Romney's foreign policy: Restoring leadership
Many phrases come to mind when we think of Barack Obama's failed foreign policy. None is flattering.
From Matthew: “If the blind lead the blind, both shall fall into the ditch.”
To paraphrase Byron: Those who think they lead are most led.
Then there's this of our own coinage: “Bow early and bow often.”
Republican presidential nominee Mitt Romney laid out his basic foreign policy philosophy Monday at Virginia Military Institute. And it stressed, as it must, a concept foreign to the current administration — leadership.
“(H)ope is not a strategy,” Mr. Romney said, noting how steeply the stature of the United States has declined under Mr. Obama. “(T)he perception of our strategy is not one of partnership but of passivity,” he added.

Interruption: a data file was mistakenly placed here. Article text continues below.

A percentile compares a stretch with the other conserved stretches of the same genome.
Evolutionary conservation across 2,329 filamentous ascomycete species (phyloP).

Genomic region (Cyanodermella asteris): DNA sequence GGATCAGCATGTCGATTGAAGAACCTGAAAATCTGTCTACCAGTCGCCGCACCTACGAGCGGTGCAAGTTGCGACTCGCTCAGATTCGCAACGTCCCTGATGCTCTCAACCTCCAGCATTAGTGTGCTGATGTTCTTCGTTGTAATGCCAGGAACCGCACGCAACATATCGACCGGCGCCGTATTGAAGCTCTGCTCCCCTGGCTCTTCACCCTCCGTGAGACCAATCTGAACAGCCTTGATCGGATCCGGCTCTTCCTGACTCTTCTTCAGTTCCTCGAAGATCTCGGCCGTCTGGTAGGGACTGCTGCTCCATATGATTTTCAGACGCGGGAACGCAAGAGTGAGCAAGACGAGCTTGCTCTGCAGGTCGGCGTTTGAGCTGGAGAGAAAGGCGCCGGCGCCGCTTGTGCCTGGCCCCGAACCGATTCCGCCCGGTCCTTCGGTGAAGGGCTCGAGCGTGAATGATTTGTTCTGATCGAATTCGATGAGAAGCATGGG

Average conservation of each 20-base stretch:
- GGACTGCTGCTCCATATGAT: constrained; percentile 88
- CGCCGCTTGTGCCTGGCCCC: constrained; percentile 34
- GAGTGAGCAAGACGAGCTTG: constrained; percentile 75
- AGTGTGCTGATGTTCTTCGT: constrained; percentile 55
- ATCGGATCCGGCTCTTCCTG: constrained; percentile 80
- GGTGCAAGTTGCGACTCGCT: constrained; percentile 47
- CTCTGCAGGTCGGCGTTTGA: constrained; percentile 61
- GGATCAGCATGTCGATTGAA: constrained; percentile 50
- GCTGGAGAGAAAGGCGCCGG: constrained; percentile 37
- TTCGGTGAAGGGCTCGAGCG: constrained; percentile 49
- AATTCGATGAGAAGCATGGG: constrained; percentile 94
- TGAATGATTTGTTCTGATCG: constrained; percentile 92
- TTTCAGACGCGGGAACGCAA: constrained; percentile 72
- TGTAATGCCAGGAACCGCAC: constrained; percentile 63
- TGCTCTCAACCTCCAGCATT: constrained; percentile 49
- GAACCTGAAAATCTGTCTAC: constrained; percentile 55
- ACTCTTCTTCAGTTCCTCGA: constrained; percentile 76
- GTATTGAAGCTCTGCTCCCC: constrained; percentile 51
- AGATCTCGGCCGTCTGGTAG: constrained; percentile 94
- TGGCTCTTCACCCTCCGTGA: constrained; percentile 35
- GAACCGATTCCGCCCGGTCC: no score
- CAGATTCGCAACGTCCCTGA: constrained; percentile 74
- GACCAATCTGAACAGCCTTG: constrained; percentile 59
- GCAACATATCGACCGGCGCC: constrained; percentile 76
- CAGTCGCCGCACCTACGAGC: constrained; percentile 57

Or of acquiescence, we would add.
“I believe that if America does not lead, others will — others who do not share our interests — and the world will grow darker, for our friends and for us,” Romney said.
William Shakespeare once noted that tyrants cannot safely govern at home unless they purchase great alliances from abroad. And they've been buying it from the United States at bargain-basement prices for the past four years.
The clearance sale will end with Mitt Romney's election.
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